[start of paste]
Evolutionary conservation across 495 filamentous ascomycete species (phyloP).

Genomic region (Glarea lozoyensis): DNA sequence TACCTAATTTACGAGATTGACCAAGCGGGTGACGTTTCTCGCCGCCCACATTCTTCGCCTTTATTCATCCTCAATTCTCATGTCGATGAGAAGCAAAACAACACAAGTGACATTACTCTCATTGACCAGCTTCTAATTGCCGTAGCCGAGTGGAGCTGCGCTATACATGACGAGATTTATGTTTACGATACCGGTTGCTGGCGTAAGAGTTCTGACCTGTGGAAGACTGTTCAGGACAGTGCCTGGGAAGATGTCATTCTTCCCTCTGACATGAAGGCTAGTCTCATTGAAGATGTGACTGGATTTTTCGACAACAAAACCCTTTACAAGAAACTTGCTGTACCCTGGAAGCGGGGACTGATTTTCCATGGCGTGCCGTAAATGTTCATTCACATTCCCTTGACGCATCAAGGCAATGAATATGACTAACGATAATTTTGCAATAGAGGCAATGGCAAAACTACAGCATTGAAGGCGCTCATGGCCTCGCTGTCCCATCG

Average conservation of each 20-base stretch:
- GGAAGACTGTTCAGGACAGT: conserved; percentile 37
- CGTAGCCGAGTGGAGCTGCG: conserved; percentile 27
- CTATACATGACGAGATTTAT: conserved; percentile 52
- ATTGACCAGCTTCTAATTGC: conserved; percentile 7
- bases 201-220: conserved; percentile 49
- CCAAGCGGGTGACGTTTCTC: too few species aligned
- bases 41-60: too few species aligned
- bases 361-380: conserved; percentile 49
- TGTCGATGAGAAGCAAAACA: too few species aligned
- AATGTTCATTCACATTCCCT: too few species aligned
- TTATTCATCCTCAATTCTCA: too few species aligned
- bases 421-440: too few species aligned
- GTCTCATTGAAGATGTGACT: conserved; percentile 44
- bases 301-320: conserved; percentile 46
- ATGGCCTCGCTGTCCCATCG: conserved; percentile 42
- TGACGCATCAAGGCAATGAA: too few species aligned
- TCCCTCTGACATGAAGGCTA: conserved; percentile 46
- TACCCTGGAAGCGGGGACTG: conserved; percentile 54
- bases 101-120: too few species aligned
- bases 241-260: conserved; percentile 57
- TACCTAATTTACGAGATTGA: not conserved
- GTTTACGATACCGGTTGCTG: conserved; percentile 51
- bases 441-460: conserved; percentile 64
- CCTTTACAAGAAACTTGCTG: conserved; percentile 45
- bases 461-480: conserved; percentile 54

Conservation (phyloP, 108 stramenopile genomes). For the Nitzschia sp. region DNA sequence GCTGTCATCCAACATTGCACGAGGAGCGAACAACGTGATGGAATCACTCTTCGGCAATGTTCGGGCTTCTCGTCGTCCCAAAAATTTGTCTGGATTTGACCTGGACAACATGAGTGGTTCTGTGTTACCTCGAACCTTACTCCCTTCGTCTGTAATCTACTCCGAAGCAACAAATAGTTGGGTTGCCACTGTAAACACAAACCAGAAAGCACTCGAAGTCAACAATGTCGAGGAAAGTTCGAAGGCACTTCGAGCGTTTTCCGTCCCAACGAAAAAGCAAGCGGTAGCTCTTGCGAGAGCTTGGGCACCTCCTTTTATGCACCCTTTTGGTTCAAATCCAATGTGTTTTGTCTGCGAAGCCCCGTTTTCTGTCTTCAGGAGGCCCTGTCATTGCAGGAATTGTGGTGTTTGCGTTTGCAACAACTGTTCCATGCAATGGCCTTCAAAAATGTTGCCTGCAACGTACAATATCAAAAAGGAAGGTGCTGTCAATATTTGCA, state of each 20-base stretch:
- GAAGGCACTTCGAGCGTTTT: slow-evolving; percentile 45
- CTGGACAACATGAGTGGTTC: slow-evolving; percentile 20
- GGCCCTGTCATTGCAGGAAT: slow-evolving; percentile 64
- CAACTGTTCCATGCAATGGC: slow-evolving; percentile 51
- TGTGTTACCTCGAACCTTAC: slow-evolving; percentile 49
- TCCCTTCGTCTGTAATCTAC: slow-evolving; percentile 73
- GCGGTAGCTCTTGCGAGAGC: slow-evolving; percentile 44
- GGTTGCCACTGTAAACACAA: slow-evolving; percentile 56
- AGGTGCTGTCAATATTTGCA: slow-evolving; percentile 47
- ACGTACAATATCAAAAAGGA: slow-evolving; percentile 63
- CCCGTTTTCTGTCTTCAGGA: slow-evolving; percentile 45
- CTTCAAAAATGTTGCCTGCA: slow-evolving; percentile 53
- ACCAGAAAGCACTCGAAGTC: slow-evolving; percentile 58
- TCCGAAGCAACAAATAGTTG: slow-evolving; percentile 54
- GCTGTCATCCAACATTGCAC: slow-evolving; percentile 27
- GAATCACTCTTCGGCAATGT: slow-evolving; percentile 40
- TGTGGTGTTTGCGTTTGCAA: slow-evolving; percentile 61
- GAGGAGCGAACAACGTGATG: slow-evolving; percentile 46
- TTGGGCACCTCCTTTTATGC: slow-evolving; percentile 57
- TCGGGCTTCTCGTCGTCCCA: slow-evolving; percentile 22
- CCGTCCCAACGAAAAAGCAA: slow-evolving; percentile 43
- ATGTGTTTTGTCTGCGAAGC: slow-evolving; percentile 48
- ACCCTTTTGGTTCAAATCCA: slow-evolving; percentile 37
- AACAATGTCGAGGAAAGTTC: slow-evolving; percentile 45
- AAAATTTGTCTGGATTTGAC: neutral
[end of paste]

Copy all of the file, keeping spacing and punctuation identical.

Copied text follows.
Evolutionary conservation across 495 filamentous ascomycete species (phyloP).

Genomic region (Glarea lozoyensis): DNA sequence TACCTAATTTACGAGATTGACCAAGCGGGTGACGTTTCTCGCCGCCCACATTCTTCGCCTTTATTCATCCTCAATTCTCATGTCGATGAGAAGCAAAACAACACAAGTGACATTACTCTCATTGACCAGCTTCTAATTGCCGTAGCCGAGTGGAGCTGCGCTATACATGACGAGATTTATGTTTACGATACCGGTTGCTGGCGTAAGAGTTCTGACCTGTGGAAGACTGTTCAGGACAGTGCCTGGGAAGATGTCATTCTTCCCTCTGACATGAAGGCTAGTCTCATTGAAGATGTGACTGGATTTTTCGACAACAAAACCCTTTACAAGAAACTTGCTGTACCCTGGAAGCGGGGACTGATTTTCCATGGCGTGCCGTAAATGTTCATTCACATTCCCTTGACGCATCAAGGCAATGAATATGACTAACGATAATTTTGCAATAGAGGCAATGGCAAAACTACAGCATTGAAGGCGCTCATGGCCTCGCTGTCCCATCG

Average conservation of each 20-base stretch:
- GGAAGACTGTTCAGGACAGT: conserved; percentile 37
- CGTAGCCGAGTGGAGCTGCG: conserved; percentile 27
- CTATACATGACGAGATTTAT: conserved; percentile 52
- ATTGACCAGCTTCTAATTGC: conserved; percentile 7
- bases 201-220: conserved; percentile 49
- CCAAGCGGGTGACGTTTCTC: too few species aligned
- bases 41-60: too few species aligned
- bases 361-380: conserved; percentile 49
- TGTCGATGAGAAGCAAAACA: too few species aligned
- AATGTTCATTCACATTCCCT: too few species aligned
- TTATTCATCCTCAATTCTCA: too few species aligned
- bases 421-440: too few species aligned
- GTCTCATTGAAGATGTGACT: conserved; percentile 44
- bases 301-320: conserved; percentile 46
- ATGGCCTCGCTGTCCCATCG: conserved; percentile 42
- TGACGCATCAAGGCAATGAA: too few species aligned
- TCCCTCTGACATGAAGGCTA: conserved; percentile 46
- TACCCTGGAAGCGGGGACTG: conserved; percentile 54
- bases 101-120: too few species aligned
- bases 241-260: conserved; percentile 57
- TACCTAATTTACGAGATTGA: not conserved
- GTTTACGATACCGGTTGCTG: conserved; percentile 51
- bases 441-460: conserved; percentile 64
- CCTTTACAAGAAACTTGCTG: conserved; percentile 45
- bases 461-480: conserved; percentile 54

Conservation (phyloP, 108 stramenopile genomes). For the Nitzschia sp. region DNA sequence GCTGTCATCCAACATTGCACGAGGAGCGAACAACGTGATGGAATCACTCTTCGGCAATGTTCGGGCTTCTCGTCGTCCCAAAAATTTGTCTGGATTTGACCTGGACAACATGAGTGGTTCTGTGTTACCTCGAACCTTACTCCCTTCGTCTGTAATCTACTCCGAAGCAACAAATAGTTGGGTTGCCACTGTAAACACAAACCAGAAAGCACTCGAAGTCAACAATGTCGAGGAAAGTTCGAAGGCACTTCGAGCGTTTTCCGTCCCAACGAAAAAGCAAGCGGTAGCTCTTGCGAGAGCTTGGGCACCTCCTTTTATGCACCCTTTTGGTTCAAATCCAATGTGTTTTGTCTGCGAAGCCCCGTTTTCTGTCTTCAGGAGGCCCTGTCATTGCAGGAATTGTGGTGTTTGCGTTTGCAACAACTGTTCCATGCAATGGCCTTCAAAAATGTTGCCTGCAACGTACAATATCAAAAAGGAAGGTGCTGTCAATATTTGCA, state of each 20-base stretch:
- GAAGGCACTTCGAGCGTTTT: slow-evolving; percentile 45
- CTGGACAACATGAGTGGTTC: slow-evolving; percentile 20
- GGCCCTGTCATTGCAGGAAT: slow-evolving; percentile 64
- CAACTGTTCCATGCAATGGC: slow-evolving; percentile 51
- TGTGTTACCTCGAACCTTAC: slow-evolving; percentile 49
- TCCCTTCGTCTGTAATCTAC: slow-evolving; percentile 73
- GCGGTAGCTCTTGCGAGAGC: slow-evolving; percentile 44
- GGTTGCCACTGTAAACACAA: slow-evolving; percentile 56
- AGGTGCTGTCAATATTTGCA: slow-evolving; percentile 47
- ACGTACAATATCAAAAAGGA: slow-evolving; percentile 63
- CCCGTTTTCTGTCTTCAGGA: slow-evolving; percentile 45
- CTTCAAAAATGTTGCCTGCA: slow-evolving; percentile 53
- ACCAGAAAGCACTCGAAGTC: slow-evolving; percentile 58
- TCCGAAGCAACAAATAGTTG: slow-evolving; percentile 54
- GCTGTCATCCAACATTGCAC: slow-evolving; percentile 27
- GAATCACTCTTCGGCAATGT: slow-evolving; percentile 40
- TGTGGTGTTTGCGTTTGCAA: slow-evolving; percentile 61
- GAGGAGCGAACAACGTGATG: slow-evolving; percentile 46
- TTGGGCACCTCCTTTTATGC: slow-evolving; percentile 57
- TCGGGCTTCTCGTCGTCCCA: slow-evolving; percentile 22
- CCGTCCCAACGAAAAAGCAA: slow-evolving; percentile 43
- ATGTGTTTTGTCTGCGAAGC: slow-evolving; percentile 48
- ACCCTTTTGGTTCAAATCCA: slow-evolving; percentile 37
- AACAATGTCGAGGAAAGTTC: slow-evolving; percentile 45
- AAAATTTGTCTGGATTTGAC: neutral